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The First Circuit denied Petitioner’s petition seeking review of an order by the Board of Immigration Appeals (BIA) denying her motion to reopen removal proceedings based on changed country conditions within Kenya, holding that the BIA did not abuse its discretion. In 2013, Petitioner was first ordered removed to Kenya. In 2016, Petitioner sought to reopen proceedings, arguing that conditions within Kenya had changed since her prior removal proceedings and now supported a claim for asylum. An immigration judge (IJ) denied the motion. The BIA affirmed. The First Circuit affirmed, holding that there was no abuse of discretion in the agency’s finding that Petitioner failed to establish changed country conditions. View "Wanjiku v. Barr" on Justia Law

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The First Circuit affirmed the decision of the district court denying Defendant’s motion to suppress and sentencing Defendant, holding that the evidence was not obtained in violation of Defendant’s Fourth Amendment rights and that Defendant was properly sentenced. Defendant was convicted for producing six videos depicting him sexually assaulting a three-year-old child. Defendant appealed the denial of his motion to suppress evidence recovered from his residence and statements he made to law enforcement at his residence and during a later interrogation. The district court concluded that Defendant knowingly and voluntarily consented to the search of his residence and that there was no Fourth Amendment violation. At sentencing, Defendant argued that the charges were multiplicitous because the videos were taken during one continuous sexual assault. The district court disagreed and sentenced Defendant to a fifty-year term of imprisonment. The First Circuit affirmed, holding (1) even assuming that law enforcement committed a Fourth Amendment violation before encountering Defendant, any prior illegality did not influence Defendant’s subsequent consent to the search of his computer and hard drives, and Defendant’s consent to the search was knowing and voluntary; and (2) the proper unit of prosecution under 18 U.S.C. 2251(a), the federal child pornography statute, is each video depicting the victim. View "United States v. Smith" on Justia Law

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The First Circuit denied Petitioner’s petition for judicial review of the decision of the Board of Immigration Appeals (BIA) denying Petitioner’s untimely filed motion to reopen, holding that the BIA did not abuse its discretion in denying the motion to reopen and declining to equitably toll the deadline. Petitioner, a Guatemalan native and citizen, was charged with removability. An immigration judge (IJ) denied Petitioner’s application for withholding of removal. The BIA affirmed. Nearly seven years after the BIA denied his appeal, Petitioner filed motion to reopen, arguing that he had received ineffective assistance of counsel. The BIA denied the motion as time-barred and declined Petitioner’s invitation to equitably toll the deadline. The First Circuit affirmed, holding that the BIA neither committed a material error of law nor acted arbitrarily, capriciously, or irrationally. View "Tay-Chan v. Barr" on Justia Law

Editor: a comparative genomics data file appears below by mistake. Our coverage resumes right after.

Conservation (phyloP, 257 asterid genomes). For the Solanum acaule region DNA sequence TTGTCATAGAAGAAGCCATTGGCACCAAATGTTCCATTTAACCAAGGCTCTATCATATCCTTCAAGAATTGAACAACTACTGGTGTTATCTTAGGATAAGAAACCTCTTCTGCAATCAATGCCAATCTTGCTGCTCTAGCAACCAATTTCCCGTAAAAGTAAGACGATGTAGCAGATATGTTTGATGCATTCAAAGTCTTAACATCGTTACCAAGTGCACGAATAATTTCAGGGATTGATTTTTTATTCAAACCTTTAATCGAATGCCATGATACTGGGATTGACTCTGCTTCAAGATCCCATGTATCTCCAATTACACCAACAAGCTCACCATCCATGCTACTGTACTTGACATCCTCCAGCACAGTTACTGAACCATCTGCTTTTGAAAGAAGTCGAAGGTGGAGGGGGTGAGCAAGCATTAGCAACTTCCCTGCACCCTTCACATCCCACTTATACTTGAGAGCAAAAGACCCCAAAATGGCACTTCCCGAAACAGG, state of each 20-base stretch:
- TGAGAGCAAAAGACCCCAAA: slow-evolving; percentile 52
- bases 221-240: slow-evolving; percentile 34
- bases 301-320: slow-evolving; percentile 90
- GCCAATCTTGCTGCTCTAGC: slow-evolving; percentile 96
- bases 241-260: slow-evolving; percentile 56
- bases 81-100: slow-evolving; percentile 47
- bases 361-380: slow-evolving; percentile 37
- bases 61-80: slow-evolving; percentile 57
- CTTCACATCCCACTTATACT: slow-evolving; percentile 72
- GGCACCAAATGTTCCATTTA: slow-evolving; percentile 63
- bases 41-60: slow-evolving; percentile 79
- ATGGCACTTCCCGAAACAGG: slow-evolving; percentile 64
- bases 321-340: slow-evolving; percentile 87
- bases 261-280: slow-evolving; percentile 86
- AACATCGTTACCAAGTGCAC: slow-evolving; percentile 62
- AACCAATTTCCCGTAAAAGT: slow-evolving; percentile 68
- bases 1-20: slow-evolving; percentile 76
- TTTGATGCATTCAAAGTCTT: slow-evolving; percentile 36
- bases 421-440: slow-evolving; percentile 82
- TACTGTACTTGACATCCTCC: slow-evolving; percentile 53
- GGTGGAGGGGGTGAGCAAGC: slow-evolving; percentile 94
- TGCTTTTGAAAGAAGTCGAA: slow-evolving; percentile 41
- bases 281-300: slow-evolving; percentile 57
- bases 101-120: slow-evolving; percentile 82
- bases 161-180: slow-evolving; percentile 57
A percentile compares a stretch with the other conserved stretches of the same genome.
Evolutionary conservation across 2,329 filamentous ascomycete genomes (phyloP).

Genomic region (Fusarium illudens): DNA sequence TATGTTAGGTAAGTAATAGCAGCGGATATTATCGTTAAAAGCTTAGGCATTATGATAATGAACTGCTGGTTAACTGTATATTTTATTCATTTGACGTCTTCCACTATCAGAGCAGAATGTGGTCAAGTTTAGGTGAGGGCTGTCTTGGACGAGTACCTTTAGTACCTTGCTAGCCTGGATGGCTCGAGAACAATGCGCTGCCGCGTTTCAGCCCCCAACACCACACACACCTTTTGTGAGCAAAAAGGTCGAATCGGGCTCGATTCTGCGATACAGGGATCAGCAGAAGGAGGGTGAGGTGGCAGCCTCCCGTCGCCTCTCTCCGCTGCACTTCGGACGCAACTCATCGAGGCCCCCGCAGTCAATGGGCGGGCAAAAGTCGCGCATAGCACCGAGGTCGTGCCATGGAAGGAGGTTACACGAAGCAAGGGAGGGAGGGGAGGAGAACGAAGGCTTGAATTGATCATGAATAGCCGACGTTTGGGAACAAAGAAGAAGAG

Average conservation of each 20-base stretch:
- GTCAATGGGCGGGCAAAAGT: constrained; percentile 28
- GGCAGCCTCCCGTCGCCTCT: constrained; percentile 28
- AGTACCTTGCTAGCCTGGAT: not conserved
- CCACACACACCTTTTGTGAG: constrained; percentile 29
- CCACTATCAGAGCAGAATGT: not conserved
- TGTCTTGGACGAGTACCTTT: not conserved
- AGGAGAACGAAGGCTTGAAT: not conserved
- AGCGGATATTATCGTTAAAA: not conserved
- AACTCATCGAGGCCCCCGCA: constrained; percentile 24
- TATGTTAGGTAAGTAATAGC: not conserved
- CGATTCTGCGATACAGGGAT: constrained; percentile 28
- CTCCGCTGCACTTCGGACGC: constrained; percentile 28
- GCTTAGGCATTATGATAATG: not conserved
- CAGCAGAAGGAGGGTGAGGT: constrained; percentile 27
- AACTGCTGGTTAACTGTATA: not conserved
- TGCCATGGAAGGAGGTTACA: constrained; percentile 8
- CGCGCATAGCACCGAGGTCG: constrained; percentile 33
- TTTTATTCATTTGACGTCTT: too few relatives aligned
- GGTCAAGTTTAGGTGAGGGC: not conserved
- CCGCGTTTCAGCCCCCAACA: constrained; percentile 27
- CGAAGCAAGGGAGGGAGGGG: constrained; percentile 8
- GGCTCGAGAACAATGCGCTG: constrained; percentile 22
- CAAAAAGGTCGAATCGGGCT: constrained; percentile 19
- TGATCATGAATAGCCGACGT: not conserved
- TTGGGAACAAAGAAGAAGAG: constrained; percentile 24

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The First Circuit affirmed Defendant’s conviction and sentence for two counts of conspiracy to possess and possession with intent to distribute heroin and cocaine base, holding, among other things, that the district court did not err in denying Defendant’s motions to suppress two warrants obtained by law enforcement and evidence obtained from Defendant’s warrantless arrest. Specifically, the Court held (1) there was no error int he issuance of precise location information (PLI) warrants by a magistrate judge allowing monitoring of the locations of Defendant’s two cell phones; (2) the cell phones were not tracking devices under 18 U.S.C. 3117; (3) the PLI warrants did not violate Fed. R. Crim. P. 41(b); (4) the use of rebuttal testimony from a pretrial services officer to impeach a witness was proper; and (5) the sentencing court’s adoption of two sentencing enhancements was not procedurally unreasonable. View "United States v. Ackies" on Justia Law

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The First Circuit affirmed the decision of the district court granting Defendant’s motion to dismiss this putative class action in favor of arbitration of Plaintiff’s claim in his individual capacity after concluding that the parties had a valid and enforceable agreement to arbitrate, holding that the arbitration clause was enforceable because it was conscionable under Massachusetts law. Plaintiff drove for Lyft, Inc., the defendant. Plaintiff tapped “I accept” on his iPhone when presented with Lyft’s terms of service agreement, which contained a provision requiring that disputes between the parties be resolved by arbitration. In this putative class action Plaintiff alleged that Lyft misclassified its Massachusetts drivers as independent contractors under the Massachusetts Wage Act. Left removed the case to federal court and moved to dismiss in favor of individual arbitration. The district court granted the motion. The First Circuit affirmed, holding (1) Plaintiff waived his contract-formation argument; and (2) the arbitration clause was not substantively unconscionable and was thus enforceable. View "Bekele v. Lyft, Inc." on Justia Law